We go ashore during the morning but it is not till about 3 that a pick-up truck is available. This turns out not to be a problem as the opening ceremony is still in progress when we arrive. It is very much a local affair and is extremely well attended, with lots of dance groups.

We watch several of the dances, after which the string band competition starts. Susan causes much amusement when she dances.

We had not reckoned it being cold, but the centre of the island is quite high and it cools down rapidly when the sun sets. We come back down the hill at about 7.30.

The next morning we leave for the non-stop trip back to Port Vila.

Ambae to Port Vila

A fairly quiet overnight trip around the west of Ambryn - no fireworks tonight. Then it's down the west of Epi and Efate. It is very rough as we come round the SW corner of Efate, we should have stayed further out.

We get to Port Vila during the afternoon and pick up a mooring. We have a day to spare before the investure, which we will get to by dinghy.

Vanuatu investiture

Vanuatu investiture

In best cruisers' clothes we take the dinghy to the investiture site in the morning, and go to Pastor Douglas' house.

The venue is at the village hall, where a marquee has been erected, with seats for the elite. We get one of them.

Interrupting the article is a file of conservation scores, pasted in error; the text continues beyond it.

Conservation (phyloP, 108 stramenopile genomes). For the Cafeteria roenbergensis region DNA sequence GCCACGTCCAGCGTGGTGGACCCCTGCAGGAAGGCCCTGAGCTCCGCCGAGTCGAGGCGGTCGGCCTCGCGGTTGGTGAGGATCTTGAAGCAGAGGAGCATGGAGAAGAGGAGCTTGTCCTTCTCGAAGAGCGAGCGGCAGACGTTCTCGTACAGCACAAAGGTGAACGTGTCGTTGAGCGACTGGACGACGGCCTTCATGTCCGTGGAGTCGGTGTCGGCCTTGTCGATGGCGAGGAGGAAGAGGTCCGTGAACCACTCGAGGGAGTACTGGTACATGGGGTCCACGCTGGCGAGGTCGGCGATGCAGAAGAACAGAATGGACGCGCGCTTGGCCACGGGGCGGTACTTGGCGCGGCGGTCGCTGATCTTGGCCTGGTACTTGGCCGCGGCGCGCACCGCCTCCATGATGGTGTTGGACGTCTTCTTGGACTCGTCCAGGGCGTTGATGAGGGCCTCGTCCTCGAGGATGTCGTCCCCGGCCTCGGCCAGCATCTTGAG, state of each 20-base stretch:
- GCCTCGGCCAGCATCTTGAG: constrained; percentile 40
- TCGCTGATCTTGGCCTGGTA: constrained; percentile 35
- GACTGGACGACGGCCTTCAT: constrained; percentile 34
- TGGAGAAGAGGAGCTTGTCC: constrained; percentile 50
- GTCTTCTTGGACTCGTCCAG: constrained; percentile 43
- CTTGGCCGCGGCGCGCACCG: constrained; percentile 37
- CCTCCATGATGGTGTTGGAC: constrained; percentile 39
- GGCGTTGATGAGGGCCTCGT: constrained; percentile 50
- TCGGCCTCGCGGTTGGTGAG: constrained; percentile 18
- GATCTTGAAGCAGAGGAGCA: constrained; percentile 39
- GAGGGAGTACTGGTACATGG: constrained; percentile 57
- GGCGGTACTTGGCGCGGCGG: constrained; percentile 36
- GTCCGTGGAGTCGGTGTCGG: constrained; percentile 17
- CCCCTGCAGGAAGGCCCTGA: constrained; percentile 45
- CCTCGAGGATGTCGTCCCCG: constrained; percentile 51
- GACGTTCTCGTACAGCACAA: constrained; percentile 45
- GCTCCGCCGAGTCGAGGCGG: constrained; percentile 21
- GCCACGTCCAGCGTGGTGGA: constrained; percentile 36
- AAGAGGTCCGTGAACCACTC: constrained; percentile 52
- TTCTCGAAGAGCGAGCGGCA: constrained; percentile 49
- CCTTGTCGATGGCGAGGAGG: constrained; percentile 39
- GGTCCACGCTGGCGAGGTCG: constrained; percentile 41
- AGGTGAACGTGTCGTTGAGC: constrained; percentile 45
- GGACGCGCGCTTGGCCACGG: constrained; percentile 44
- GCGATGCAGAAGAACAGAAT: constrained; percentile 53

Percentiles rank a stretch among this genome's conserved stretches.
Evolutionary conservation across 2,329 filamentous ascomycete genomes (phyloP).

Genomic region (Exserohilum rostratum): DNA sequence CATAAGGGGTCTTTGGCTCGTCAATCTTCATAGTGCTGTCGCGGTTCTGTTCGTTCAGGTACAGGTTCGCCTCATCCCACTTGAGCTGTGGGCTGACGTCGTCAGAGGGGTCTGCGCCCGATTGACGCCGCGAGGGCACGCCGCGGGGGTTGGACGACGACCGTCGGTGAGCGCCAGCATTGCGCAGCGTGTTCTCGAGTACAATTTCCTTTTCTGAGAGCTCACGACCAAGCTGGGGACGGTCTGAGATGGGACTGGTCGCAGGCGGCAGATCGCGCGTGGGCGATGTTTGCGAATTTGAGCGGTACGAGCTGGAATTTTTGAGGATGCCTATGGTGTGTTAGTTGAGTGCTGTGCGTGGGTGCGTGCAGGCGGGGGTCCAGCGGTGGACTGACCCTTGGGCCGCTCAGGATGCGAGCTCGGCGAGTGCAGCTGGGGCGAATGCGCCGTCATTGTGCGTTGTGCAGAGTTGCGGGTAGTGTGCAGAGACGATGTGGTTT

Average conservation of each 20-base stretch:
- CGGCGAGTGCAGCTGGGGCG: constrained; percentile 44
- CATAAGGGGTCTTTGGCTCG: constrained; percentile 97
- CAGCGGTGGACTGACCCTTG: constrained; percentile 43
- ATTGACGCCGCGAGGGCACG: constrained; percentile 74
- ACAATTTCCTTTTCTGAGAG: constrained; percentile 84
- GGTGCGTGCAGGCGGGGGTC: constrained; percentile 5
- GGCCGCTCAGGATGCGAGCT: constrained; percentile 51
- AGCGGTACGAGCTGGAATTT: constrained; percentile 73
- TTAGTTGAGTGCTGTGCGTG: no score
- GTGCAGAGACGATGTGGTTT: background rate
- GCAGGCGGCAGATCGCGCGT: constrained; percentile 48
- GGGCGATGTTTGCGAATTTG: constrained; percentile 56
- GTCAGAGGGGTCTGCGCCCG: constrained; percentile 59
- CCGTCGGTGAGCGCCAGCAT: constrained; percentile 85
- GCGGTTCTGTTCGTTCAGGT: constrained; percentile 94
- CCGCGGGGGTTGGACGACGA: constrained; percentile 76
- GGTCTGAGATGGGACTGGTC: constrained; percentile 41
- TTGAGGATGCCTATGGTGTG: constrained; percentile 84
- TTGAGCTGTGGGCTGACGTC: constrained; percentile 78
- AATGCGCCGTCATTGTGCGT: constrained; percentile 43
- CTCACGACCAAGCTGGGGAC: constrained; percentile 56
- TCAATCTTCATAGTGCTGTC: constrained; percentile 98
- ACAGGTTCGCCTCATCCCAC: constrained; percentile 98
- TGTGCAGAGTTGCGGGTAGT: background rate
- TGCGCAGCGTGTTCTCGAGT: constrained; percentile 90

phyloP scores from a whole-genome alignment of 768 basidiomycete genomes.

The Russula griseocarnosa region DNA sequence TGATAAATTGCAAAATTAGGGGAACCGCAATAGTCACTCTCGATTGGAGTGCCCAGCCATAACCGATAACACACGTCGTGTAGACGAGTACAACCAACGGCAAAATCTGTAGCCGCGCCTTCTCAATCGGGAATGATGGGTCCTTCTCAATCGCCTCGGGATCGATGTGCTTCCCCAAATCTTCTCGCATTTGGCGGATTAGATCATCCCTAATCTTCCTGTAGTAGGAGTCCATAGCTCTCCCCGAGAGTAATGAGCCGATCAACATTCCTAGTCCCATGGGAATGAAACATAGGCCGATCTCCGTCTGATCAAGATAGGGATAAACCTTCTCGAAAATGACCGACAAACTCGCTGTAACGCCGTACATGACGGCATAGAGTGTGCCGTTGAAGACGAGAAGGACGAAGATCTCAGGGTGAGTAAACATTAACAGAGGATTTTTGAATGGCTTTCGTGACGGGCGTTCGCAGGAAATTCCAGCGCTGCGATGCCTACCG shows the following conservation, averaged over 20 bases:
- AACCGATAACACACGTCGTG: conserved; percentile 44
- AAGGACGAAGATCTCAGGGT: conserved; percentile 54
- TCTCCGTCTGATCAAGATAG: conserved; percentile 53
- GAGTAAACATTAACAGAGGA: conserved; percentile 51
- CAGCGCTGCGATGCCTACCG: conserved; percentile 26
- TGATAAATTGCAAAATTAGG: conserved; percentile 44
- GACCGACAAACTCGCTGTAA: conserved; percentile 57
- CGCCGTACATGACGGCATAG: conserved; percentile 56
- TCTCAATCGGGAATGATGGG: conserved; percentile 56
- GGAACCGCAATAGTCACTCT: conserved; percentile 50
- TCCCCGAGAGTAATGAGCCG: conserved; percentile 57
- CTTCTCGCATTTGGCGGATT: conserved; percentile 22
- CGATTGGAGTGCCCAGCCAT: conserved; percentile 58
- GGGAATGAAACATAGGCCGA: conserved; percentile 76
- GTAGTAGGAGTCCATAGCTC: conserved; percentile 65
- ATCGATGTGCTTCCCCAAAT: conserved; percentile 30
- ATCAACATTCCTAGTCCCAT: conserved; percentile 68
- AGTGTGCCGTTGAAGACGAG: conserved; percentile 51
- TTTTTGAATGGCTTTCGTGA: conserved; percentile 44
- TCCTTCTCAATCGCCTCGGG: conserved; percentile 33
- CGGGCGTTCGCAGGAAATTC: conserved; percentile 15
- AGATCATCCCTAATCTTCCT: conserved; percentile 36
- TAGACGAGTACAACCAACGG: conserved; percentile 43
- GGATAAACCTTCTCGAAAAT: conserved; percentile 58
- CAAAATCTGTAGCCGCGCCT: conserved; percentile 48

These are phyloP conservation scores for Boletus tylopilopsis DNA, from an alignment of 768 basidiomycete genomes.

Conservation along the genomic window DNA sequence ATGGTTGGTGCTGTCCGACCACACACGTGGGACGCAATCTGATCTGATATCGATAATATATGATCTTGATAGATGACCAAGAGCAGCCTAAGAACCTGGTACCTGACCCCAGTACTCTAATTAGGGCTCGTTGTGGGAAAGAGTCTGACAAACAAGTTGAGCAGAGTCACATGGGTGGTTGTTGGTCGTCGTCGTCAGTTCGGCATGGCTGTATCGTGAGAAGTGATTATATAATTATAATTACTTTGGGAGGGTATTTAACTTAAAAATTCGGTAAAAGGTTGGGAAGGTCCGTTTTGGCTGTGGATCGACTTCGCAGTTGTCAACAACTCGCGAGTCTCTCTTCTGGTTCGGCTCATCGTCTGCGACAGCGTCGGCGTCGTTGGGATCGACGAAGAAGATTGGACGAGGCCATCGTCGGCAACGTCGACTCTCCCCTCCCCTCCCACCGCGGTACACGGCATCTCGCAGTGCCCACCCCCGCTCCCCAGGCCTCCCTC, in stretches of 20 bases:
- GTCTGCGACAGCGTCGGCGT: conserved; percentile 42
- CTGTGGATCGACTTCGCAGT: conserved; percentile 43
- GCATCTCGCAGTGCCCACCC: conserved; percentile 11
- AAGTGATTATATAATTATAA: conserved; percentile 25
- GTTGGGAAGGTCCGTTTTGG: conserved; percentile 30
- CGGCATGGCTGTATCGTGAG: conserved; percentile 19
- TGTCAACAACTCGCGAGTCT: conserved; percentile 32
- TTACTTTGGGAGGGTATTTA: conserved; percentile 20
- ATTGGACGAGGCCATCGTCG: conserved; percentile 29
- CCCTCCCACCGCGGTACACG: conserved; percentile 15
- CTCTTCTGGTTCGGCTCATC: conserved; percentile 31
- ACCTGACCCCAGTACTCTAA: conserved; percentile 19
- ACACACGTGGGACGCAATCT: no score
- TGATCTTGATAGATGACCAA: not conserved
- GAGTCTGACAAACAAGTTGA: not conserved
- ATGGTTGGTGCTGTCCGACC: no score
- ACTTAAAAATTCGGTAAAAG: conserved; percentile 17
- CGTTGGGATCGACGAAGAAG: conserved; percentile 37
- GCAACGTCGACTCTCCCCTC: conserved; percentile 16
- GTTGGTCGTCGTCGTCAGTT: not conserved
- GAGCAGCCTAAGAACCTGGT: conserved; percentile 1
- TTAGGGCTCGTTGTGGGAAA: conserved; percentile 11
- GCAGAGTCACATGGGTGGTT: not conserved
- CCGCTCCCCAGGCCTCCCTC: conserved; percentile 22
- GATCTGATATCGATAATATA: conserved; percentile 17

There are several parts to the event. Initially there is a flag raising ceremony, complete with buglers and choir. Then the chief makes some local presentations.

The presentation

 The presentation

Eventually the President of Vanuatu and his entourage arrive and the main ceremony gets underway. There are some 20 people being honoured. Following the actual investiture there is a kava ceremony for the chief. The rest of us get apple juice and cake. Gifts, including the obligatory pigs (alive), are presented and speeches made.

Dancing with the President

Dancing with the President

Following this there is a meal for, it appears, the whole island. The queue takes 45 minutes to get served. As foreigners we are ushered to the front, and found seats near to the top table. Including us there are only seven or eight guests who are not ni-Vanuatu.

After the lunch the village string band strikes up and some of the guests dance. Susan asks Helen if the President dances and is encouraged to ask! She does and so he does!

The next day Douglas and Helen, together with some of their grandchildren come to Sea Bunny for dinner. Helen does not like the look of the dinghy and gets one of the water taxis to bring her from the town jetty.